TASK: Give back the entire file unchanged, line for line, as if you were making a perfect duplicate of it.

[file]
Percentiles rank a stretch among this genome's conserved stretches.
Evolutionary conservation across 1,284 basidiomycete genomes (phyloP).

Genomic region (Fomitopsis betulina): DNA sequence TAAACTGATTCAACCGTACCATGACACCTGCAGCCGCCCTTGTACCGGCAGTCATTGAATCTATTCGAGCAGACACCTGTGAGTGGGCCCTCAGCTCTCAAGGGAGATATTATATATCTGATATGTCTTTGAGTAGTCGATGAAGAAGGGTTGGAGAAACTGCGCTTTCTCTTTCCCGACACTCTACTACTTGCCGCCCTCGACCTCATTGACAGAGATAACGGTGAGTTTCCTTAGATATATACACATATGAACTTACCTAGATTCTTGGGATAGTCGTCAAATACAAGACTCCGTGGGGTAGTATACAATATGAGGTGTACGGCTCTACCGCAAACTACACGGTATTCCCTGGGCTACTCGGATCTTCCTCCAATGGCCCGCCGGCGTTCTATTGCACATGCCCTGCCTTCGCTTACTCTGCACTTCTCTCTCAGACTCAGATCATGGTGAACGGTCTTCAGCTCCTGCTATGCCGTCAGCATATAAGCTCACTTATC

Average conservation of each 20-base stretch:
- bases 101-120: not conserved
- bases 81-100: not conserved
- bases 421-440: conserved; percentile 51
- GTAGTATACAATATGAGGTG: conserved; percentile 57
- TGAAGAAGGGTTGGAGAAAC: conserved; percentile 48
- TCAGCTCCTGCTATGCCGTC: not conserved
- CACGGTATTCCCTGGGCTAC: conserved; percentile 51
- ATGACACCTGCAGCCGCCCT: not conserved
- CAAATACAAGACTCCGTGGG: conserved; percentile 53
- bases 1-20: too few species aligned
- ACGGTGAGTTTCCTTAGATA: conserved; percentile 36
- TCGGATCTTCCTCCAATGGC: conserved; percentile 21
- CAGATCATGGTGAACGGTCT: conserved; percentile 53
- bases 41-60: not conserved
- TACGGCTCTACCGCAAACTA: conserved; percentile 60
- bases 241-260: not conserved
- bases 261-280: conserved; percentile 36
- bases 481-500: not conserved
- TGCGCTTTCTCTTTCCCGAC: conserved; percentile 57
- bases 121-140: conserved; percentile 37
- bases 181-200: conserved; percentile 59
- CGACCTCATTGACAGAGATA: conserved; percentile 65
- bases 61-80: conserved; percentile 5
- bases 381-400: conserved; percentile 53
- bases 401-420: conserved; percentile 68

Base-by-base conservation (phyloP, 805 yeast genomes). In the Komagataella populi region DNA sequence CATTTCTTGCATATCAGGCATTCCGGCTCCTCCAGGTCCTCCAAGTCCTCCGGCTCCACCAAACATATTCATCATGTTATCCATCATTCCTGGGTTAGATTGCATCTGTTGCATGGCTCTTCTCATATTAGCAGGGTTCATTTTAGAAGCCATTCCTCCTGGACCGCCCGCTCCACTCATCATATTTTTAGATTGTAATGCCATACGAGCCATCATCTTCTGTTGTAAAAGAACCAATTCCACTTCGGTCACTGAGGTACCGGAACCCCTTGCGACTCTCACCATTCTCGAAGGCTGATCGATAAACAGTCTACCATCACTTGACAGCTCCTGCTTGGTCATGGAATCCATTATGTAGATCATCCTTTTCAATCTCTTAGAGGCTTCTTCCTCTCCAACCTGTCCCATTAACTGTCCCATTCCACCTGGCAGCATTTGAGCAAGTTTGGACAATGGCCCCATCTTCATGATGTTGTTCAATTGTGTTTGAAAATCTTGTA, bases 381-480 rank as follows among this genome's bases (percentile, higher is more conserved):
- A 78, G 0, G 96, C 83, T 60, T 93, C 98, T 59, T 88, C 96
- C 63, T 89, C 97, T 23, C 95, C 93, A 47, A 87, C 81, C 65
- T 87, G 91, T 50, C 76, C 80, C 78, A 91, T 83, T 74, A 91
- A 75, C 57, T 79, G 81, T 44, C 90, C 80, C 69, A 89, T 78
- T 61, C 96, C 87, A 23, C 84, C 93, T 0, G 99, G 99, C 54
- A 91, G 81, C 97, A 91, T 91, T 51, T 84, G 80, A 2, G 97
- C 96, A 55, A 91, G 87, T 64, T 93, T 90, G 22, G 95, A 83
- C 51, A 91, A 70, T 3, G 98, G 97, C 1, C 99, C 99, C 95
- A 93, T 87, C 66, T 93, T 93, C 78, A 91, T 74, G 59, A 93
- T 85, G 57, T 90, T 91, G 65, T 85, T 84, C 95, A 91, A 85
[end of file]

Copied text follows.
Percentiles rank a stretch among this genome's conserved stretches.
Evolutionary conservation across 1,284 basidiomycete genomes (phyloP).

Genomic region (Fomitopsis betulina): DNA sequence TAAACTGATTCAACCGTACCATGACACCTGCAGCCGCCCTTGTACCGGCAGTCATTGAATCTATTCGAGCAGACACCTGTGAGTGGGCCCTCAGCTCTCAAGGGAGATATTATATATCTGATATGTCTTTGAGTAGTCGATGAAGAAGGGTTGGAGAAACTGCGCTTTCTCTTTCCCGACACTCTACTACTTGCCGCCCTCGACCTCATTGACAGAGATAACGGTGAGTTTCCTTAGATATATACACATATGAACTTACCTAGATTCTTGGGATAGTCGTCAAATACAAGACTCCGTGGGGTAGTATACAATATGAGGTGTACGGCTCTACCGCAAACTACACGGTATTCCCTGGGCTACTCGGATCTTCCTCCAATGGCCCGCCGGCGTTCTATTGCACATGCCCTGCCTTCGCTTACTCTGCACTTCTCTCTCAGACTCAGATCATGGTGAACGGTCTTCAGCTCCTGCTATGCCGTCAGCATATAAGCTCACTTATC

Average conservation of each 20-base stretch:
- bases 101-120: not conserved
- bases 81-100: not conserved
- bases 421-440: conserved; percentile 51
- GTAGTATACAATATGAGGTG: conserved; percentile 57
- TGAAGAAGGGTTGGAGAAAC: conserved; percentile 48
- TCAGCTCCTGCTATGCCGTC: not conserved
- CACGGTATTCCCTGGGCTAC: conserved; percentile 51
- ATGACACCTGCAGCCGCCCT: not conserved
- CAAATACAAGACTCCGTGGG: conserved; percentile 53
- bases 1-20: too few species aligned
- ACGGTGAGTTTCCTTAGATA: conserved; percentile 36
- TCGGATCTTCCTCCAATGGC: conserved; percentile 21
- CAGATCATGGTGAACGGTCT: conserved; percentile 53
- bases 41-60: not conserved
- TACGGCTCTACCGCAAACTA: conserved; percentile 60
- bases 241-260: not conserved
- bases 261-280: conserved; percentile 36
- bases 481-500: not conserved
- TGCGCTTTCTCTTTCCCGAC: conserved; percentile 57
- bases 121-140: conserved; percentile 37
- bases 181-200: conserved; percentile 59
- CGACCTCATTGACAGAGATA: conserved; percentile 65
- bases 61-80: conserved; percentile 5
- bases 381-400: conserved; percentile 53
- bases 401-420: conserved; percentile 68

Base-by-base conservation (phyloP, 805 yeast genomes). In the Komagataella populi region DNA sequence CATTTCTTGCATATCAGGCATTCCGGCTCCTCCAGGTCCTCCAAGTCCTCCGGCTCCACCAAACATATTCATCATGTTATCCATCATTCCTGGGTTAGATTGCATCTGTTGCATGGCTCTTCTCATATTAGCAGGGTTCATTTTAGAAGCCATTCCTCCTGGACCGCCCGCTCCACTCATCATATTTTTAGATTGTAATGCCATACGAGCCATCATCTTCTGTTGTAAAAGAACCAATTCCACTTCGGTCACTGAGGTACCGGAACCCCTTGCGACTCTCACCATTCTCGAAGGCTGATCGATAAACAGTCTACCATCACTTGACAGCTCCTGCTTGGTCATGGAATCCATTATGTAGATCATCCTTTTCAATCTCTTAGAGGCTTCTTCCTCTCCAACCTGTCCCATTAACTGTCCCATTCCACCTGGCAGCATTTGAGCAAGTTTGGACAATGGCCCCATCTTCATGATGTTGTTCAATTGTGTTTGAAAATCTTGTA, bases 381-480 rank as follows among this genome's bases (percentile, higher is more conserved):
- A 78, G 0, G 96, C 83, T 60, T 93, C 98, T 59, T 88, C 96
- C 63, T 89, C 97, T 23, C 95, C 93, A 47, A 87, C 81, C 65
- T 87, G 91, T 50, C 76, C 80, C 78, A 91, T 83, T 74, A 91
- A 75, C 57, T 79, G 81, T 44, C 90, C 80, C 69, A 89, T 78
- T 61, C 96, C 87, A 23, C 84, C 93, T 0, G 99, G 99, C 54
- A 91, G 81, C 97, A 91, T 91, T 51, T 84, G 80, A 2, G 97
- C 96, A 55, A 91, G 87, T 64, T 93, T 90, G 22, G 95, A 83
- C 51, A 91, A 70, T 3, G 98, G 97, C 1, C 99, C 99, C 95
- A 93, T 87, C 66, T 93, T 93, C 78, A 91, T 74, G 59, A 93
- T 85, G 57, T 90, T 91, G 65, T 85, T 84, C 95, A 91, A 85